Theatre of Dreams
Is it possible to develop a new way of looking—at the world, but also at photography? In the midst of a pandemic that imposed an abrupt halt in the lives of individuals and communities across the world, the desire to revisit the medium and its potential emerged as a pressing concern for the curatorial team of the festival. In a world where old cycles of oppression continuously take new forms, what can the medium of photography offer, for us to imagine a way forward?
The current edition—anchored by its theme Theatre of Dreams—brings together the work of over 60 photographers from 28 countries and attempts to articulate this imagination. The selection offers a range of propositions—from envisioning DIY hacks to survive the climate crisis, developing new memorials for collective grief, to visualising utopias in community living. Artists adopt new photographic languages to draw attention to that which has long been placed on the periphery. Through stories of resistance premised on the ideals of hope and change—be it the youthful assertion of revolutionary poetry in Sudan, the resistance of Palestinian prisoners who challenge the inequities of their incarceration to pro-create through inventive methods, or the expression of love within communities unconstrained by heteronormative structures—these image-makers show us the possibilities that lay in challenging dominant narratives.
As a medium, photography has long grappled with the question of representation, to re-present that which is before the lens. Theatre of Dreams offers a site for a potential shift—by foregrounding the voices of those documenting their own communities. Some selected works privilege us with insights gained by lived experience, nudging us into new ways of seeing, and consequently, generating new perspectives about the world. Some expand beyond the traditional mode of the documentary, using multidisciplinary approaches to present truths about their own indigenous communities, as with projects centred around the Bedouin community in Egypt or the Tupinambá people in Brazil. Others present the image in its traditional form, to propose new ways of seeing old truths—be it of decade-long conflicts or our ongoing dissonance with nature.
No vision for the future can be complete without a look at the past. Many photographers showcasing at the festival work with the archive—in some instances, excavating images from oblivions, or reinterpreting others in new contexts. In doing so, they attempt to fill the gaps that render mainstream histories incomplete. By freeing historical narratives from the clutches of dominant authorships, they pave the path for the imagination of an equitable future.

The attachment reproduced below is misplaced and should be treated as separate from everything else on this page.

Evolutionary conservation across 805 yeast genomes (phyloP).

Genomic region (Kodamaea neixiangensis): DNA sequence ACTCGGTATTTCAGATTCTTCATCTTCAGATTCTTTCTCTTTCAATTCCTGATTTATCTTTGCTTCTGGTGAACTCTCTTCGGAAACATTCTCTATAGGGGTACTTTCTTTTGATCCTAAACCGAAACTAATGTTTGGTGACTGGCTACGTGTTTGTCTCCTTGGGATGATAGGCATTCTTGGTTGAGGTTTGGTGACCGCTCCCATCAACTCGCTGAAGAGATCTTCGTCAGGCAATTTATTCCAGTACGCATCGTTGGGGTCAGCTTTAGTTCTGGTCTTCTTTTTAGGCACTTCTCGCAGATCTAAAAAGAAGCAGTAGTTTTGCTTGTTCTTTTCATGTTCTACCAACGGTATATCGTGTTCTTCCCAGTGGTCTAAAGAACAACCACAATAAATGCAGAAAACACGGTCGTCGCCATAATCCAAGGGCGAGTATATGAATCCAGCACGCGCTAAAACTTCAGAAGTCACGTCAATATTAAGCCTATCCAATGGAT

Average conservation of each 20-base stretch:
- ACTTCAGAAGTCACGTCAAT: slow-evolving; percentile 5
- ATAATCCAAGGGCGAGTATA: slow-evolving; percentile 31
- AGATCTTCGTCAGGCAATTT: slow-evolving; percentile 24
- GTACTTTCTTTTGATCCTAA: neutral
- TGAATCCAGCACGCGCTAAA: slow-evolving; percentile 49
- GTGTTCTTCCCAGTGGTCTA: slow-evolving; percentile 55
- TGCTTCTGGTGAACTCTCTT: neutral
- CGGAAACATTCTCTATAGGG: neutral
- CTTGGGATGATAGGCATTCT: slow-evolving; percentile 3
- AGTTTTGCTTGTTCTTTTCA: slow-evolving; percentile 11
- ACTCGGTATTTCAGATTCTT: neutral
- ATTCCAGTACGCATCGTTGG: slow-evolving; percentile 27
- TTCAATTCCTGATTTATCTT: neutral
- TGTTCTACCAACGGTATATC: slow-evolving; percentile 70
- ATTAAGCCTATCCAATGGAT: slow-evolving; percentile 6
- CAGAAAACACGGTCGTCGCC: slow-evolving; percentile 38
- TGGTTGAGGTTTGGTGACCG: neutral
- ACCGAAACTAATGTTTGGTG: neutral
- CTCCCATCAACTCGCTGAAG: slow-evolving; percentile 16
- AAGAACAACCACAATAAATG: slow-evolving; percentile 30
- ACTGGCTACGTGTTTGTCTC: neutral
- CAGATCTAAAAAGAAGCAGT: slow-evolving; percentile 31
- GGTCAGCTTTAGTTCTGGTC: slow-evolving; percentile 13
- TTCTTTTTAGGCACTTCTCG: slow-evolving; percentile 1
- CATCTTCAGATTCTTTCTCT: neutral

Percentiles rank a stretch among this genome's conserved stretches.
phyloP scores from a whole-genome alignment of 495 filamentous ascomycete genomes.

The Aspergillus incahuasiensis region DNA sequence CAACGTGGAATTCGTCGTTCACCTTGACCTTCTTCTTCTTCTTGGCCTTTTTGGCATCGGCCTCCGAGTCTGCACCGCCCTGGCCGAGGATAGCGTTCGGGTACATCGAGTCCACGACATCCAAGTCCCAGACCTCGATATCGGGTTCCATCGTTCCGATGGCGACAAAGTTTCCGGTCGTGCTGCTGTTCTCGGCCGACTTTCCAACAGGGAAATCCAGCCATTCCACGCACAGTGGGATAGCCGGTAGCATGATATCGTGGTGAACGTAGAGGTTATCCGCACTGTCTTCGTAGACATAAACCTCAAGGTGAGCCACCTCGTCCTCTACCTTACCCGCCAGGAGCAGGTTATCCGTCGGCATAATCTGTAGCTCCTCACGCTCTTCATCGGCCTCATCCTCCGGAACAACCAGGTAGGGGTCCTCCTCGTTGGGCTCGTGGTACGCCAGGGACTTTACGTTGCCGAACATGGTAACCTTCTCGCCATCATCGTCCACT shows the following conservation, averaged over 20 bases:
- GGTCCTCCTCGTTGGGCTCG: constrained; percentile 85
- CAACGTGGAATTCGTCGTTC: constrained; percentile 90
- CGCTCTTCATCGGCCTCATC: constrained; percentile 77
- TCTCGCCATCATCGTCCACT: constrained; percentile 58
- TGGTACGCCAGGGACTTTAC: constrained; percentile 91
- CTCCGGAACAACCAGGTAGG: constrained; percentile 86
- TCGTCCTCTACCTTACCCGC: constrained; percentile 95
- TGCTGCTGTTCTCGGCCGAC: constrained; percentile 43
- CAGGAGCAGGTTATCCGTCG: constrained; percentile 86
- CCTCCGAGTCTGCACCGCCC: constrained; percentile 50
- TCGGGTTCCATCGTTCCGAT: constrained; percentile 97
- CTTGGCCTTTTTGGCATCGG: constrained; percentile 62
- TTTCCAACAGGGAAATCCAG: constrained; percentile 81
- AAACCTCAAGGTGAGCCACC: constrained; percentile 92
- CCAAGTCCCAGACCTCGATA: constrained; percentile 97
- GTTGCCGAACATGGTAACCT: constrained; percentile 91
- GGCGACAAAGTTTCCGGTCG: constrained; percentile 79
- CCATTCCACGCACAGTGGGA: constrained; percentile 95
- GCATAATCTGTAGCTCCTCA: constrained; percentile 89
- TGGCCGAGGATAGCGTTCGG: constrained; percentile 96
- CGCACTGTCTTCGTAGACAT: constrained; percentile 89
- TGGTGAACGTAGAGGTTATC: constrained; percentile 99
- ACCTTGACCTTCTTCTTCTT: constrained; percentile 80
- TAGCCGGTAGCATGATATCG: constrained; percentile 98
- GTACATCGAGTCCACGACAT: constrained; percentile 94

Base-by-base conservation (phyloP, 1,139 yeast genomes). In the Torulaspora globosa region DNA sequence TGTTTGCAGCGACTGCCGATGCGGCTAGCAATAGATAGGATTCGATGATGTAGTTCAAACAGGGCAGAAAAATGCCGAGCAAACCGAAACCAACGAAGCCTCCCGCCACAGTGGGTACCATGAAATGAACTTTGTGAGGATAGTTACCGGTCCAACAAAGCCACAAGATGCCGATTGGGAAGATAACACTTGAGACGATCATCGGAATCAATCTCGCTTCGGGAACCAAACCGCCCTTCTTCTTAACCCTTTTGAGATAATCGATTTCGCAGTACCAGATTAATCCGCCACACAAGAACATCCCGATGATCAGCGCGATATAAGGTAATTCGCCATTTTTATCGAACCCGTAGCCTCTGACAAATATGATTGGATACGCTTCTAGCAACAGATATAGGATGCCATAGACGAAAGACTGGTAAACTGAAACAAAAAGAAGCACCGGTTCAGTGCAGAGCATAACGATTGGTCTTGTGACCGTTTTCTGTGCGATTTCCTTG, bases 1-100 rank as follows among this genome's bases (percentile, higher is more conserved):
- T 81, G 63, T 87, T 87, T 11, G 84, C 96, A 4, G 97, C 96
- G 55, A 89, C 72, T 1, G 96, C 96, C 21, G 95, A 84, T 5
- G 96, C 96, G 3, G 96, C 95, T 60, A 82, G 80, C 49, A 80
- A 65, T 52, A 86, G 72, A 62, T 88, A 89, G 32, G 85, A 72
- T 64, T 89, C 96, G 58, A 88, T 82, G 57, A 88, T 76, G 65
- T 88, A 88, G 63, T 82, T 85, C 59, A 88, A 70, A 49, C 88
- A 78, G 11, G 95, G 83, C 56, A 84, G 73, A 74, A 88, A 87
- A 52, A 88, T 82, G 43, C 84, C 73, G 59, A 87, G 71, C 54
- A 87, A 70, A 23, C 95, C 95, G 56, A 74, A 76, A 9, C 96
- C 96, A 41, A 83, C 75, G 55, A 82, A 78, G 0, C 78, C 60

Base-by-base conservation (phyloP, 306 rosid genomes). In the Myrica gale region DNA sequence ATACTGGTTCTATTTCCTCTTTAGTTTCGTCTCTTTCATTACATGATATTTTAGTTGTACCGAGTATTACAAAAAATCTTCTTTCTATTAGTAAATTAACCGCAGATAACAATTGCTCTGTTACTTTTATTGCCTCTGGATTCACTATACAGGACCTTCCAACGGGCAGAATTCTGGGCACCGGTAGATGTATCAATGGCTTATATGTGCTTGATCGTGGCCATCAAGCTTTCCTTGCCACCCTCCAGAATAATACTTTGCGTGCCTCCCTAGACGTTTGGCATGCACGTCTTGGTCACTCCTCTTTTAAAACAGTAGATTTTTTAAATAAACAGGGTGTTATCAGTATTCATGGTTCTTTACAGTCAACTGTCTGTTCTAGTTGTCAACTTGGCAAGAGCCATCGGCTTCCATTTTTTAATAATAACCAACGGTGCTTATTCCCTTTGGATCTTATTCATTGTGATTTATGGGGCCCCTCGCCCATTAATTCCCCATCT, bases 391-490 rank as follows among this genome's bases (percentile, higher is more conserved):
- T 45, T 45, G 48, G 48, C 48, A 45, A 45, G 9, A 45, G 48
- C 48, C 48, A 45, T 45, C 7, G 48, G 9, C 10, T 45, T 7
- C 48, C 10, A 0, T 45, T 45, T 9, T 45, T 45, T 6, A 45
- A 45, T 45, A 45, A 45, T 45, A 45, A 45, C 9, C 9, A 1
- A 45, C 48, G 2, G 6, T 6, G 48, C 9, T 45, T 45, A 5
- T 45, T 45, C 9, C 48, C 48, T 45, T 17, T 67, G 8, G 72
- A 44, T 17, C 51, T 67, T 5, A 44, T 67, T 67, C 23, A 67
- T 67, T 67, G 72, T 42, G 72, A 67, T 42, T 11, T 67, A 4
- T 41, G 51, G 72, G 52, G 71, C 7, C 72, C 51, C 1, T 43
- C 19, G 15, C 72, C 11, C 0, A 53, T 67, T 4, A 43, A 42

In celebration of its 10th edition, BredaPhoto expands beyond the curatorial selection. This includes an invitation extended to nine photographers from previous editions to present new works in alignment with the present theme. Additionally, nine young participants of the International Talent Program (ITP)—developed by BredaPhoto in collaboration with European art academies—will also exhibit their work. In keeping with its spirit of mentorship, three young professionals, whose works BredaPhoto helped develop as part of the Support Program, join its list of selected artists. As an ongoing component, a Residency Programme will also take place. As part of this initiative, seven young photographers will create work in Breda during the festival, and present their interpretation of Theatre of Dreams to the public in the festival’s concluding week.
Under the leadership of director Fleur van Muiswinkel, Theatre of Dreams has been compiled by the curators: Denise Camargo from Brazil; Mohamed Somji from Tanzania, now living and working in the Emirates; Reinout van den Bergh from the Netherlands; and Tanvi Mishra from India. Magnum photographer Newsha Tavakolian, born in Iran, is commissioned as guest curator as part of the ongoing collaboration between BredaPhoto and the Grote Kerk (Great Church) Breda. The exhibition Space to Breathe, curated by Tavakolian, employs personal and self-reflective narratives to articulate its response to the theme, placing her work in concert with her selected artists.
BredaPhoto is grateful for the support of our growing community. Photographers, professionals, the municipality, the province, funders, sponsors, cultural partners, and volunteers have together helped build this dream, not just financially, but also through the contribution of their time and invaluable work. We would also like to thank our visitors, the festival’s raison d’être, without whom, it would not come to life.